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Finely distilled history: New walking tour highlights Paducah's bourbon-tinged past

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Finely distilled history: New walking tour highlights Paducah's bourbon-tinged past

Richard and Emily Parker (left) lead their “Forgotten Spirits” walking tour through downtown Paducah earlier in July. The husband-and-wife duo started Atomic City Tours in May and they now lead bimonthly tours to shed light on the city’s history with the bourbon industry.

While Paducah may not be the first city people think of when it comes to bourbon, there’s plenty of Kentucky’s signature spirit mixed into its history.

A new walking tour, Atomic City Tours’ ”Forgotten Spirits: Paducah’s Contribution to Bourbon” — led by the husband-and-wife duo of regional historian Richard Parker and thespian Emily Parker — takes participants through the city’s downtown area to tell the story of industry in the town.

The genesis of Atomic City Tours lies in Richard’s writing. While working on a new book — specifically a chapter on Isaac Wolfe Bernheim — he came across a wealth of information detailing Paducah’s history and how the city was mixed up in the bourbon industry.

“As I was doing the research on (Bernheim’s) life all these places kept popping up so I got curious to see where they were at and I started to look into that using the city directories and the Sanborn maps and that’s how I started to figure out where all of these places were that he mentioned in his autobiography,” Richard said. “One day I got Emily to come down and walk it with me and she said, ‘Wow. This would make a great tour.’ ”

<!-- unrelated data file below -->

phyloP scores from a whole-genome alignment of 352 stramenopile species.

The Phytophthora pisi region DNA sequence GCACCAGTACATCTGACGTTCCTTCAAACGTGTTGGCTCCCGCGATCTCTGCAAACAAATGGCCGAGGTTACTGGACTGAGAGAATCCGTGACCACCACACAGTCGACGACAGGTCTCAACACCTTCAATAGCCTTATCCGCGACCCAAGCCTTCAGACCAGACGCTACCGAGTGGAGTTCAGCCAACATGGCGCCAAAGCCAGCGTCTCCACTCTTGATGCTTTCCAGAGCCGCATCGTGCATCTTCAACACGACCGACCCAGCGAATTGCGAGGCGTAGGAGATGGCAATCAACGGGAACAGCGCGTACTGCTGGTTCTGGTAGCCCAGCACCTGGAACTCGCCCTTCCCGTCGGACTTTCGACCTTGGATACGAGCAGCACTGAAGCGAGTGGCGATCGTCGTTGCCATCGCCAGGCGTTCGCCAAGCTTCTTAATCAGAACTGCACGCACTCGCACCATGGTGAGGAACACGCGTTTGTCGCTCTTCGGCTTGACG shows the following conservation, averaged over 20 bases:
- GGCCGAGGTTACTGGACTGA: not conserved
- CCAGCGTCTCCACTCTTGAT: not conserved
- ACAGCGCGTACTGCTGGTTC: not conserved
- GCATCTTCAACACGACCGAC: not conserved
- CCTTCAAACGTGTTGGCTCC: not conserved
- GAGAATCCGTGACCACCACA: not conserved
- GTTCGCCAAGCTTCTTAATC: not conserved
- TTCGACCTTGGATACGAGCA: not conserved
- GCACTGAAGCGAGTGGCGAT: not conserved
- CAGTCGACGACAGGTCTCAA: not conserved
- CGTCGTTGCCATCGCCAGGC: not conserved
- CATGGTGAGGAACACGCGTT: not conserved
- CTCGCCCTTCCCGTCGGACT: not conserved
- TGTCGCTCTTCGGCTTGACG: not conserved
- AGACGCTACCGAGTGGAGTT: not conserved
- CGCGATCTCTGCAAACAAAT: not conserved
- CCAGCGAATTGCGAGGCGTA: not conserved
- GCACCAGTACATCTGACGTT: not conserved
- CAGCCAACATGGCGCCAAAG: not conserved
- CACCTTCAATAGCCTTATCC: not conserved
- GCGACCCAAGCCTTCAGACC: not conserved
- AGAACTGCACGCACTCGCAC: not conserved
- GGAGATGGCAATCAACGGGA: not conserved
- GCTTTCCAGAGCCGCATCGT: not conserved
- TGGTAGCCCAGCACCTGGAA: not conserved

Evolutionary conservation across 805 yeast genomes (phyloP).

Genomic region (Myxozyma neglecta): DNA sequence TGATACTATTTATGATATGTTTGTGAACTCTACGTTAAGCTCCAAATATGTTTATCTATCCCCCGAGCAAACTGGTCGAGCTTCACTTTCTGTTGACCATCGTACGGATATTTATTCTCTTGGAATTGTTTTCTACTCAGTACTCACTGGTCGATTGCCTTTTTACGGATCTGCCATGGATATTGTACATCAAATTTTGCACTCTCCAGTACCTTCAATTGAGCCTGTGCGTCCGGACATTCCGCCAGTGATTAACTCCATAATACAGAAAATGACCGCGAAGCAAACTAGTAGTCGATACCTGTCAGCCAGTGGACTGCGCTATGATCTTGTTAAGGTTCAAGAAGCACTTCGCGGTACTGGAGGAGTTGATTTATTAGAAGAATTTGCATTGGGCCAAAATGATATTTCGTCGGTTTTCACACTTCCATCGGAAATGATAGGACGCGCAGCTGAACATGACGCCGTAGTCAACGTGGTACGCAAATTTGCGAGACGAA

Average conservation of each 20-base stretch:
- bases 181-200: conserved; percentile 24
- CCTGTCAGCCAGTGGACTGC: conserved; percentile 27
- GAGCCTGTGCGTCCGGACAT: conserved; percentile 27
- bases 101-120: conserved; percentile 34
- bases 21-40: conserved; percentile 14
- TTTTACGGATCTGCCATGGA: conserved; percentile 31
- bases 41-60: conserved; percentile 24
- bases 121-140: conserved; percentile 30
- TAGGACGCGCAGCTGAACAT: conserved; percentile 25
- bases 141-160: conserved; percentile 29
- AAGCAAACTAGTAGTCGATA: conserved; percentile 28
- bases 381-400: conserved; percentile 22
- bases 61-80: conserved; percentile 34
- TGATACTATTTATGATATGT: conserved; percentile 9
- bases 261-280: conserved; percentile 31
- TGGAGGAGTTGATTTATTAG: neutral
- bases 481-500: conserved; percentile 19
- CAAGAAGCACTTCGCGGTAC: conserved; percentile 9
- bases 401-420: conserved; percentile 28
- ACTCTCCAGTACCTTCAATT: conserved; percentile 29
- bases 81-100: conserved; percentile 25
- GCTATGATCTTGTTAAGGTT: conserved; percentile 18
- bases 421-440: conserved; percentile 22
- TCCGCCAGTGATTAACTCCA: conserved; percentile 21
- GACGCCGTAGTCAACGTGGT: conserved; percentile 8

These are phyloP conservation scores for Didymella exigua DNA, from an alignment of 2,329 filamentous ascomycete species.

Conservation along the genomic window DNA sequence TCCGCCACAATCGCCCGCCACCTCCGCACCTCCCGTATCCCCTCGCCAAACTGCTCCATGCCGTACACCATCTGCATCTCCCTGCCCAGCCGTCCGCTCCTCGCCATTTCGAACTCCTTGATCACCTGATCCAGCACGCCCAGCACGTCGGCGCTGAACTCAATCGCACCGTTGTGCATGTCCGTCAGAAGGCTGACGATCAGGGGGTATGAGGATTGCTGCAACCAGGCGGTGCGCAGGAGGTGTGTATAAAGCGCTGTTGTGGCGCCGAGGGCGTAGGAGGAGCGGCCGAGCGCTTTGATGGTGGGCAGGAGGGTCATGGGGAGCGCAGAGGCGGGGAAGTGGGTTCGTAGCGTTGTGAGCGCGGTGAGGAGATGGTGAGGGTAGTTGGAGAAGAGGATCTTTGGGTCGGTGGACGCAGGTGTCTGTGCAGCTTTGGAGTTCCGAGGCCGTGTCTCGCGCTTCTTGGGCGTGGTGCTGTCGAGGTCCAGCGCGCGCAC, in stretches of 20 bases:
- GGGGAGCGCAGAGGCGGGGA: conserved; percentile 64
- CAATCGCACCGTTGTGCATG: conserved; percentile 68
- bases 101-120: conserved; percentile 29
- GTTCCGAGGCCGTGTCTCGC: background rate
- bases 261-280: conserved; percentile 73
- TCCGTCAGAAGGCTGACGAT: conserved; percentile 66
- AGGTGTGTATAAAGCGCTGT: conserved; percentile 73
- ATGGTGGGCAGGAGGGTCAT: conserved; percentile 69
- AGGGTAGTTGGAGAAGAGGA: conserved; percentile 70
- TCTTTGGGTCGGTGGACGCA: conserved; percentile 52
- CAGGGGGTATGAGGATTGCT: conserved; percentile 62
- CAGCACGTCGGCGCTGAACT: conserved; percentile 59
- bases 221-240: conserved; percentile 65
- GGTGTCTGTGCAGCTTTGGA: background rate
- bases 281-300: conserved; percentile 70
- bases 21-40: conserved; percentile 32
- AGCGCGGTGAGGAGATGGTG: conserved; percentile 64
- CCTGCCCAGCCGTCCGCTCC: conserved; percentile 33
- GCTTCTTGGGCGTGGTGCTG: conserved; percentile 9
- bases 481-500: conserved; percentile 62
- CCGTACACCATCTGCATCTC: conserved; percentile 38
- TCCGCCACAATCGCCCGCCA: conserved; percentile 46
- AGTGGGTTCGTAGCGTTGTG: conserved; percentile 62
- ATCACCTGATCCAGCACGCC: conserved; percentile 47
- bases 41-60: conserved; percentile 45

Tourgoers will learn about the bourbon basics and the roots of the industry as it stands today in addition to Paducah’s connections to its history, particularly through Bernheim — who founded what would go on to become I.W. Harper in the city — and the people he influenced.

“Bernheim’s the star of our show. He has connections to all of the other people that we talk about on our tour,” Richard said. “There are still four bourbons that you can purchase today that are still in production and that all have ties to Paducah.”

Richard has assembled the historical content of the tour wholesale through his own research and interviews. Several visuals on tour are being displayed for the public for the first time as they have come out of family collections.

“This is really Richard’s brainchild. He’s the historian and so I cover the first couple of stops, where we talk about sort of generic bourbon knowledge, and then we get into the weeds of history and I let him take over,” Emily said. “People that come on the tour will be getting information right from the source, from a local historian.”

The Parkers are currently giving a tour every other Friday through September at 7 p.m. Tickets, which are sold online via Eventbrite, are $10. The remaining tours will take place this Friday (Jul. 23), Aug. 13, Aug. 27, Sept. 10 and Sept. 24. More information and links are available through Atomic City Tours’ Facebook page.

The couple hopes to continue giving the tour next spring and summer and, eventually, to program more tours of the city on different topics.

The mile-long trek starts and ends at Barrel and Bond, the city’s signature bourbon establishment. Its owner — Brian Shemwell, who also founded the Paducah Bourbon Society — admires the Parkers’ project and has even put together a sampler flight of bourbons discussed on the tour.

“With the bourbon society and through casual conversation, I’ve always tried to generate as much excitement as I could when discussing Paducah’s role throughout the bourbon world’s rich history,” Shemwell told The Sun. “Before interstate highways and automobiles, every barrel from central Kentucky that headed west beyond the Mississippi and south to New Orleans passed right by our riverfront at the foot of Broadway.

“I’ve never been the guy to dive into the details and actually put the work in to uncover all that we had to share. Richard has done that and he’s done it in such a way that completely captures every part of your imagination.”

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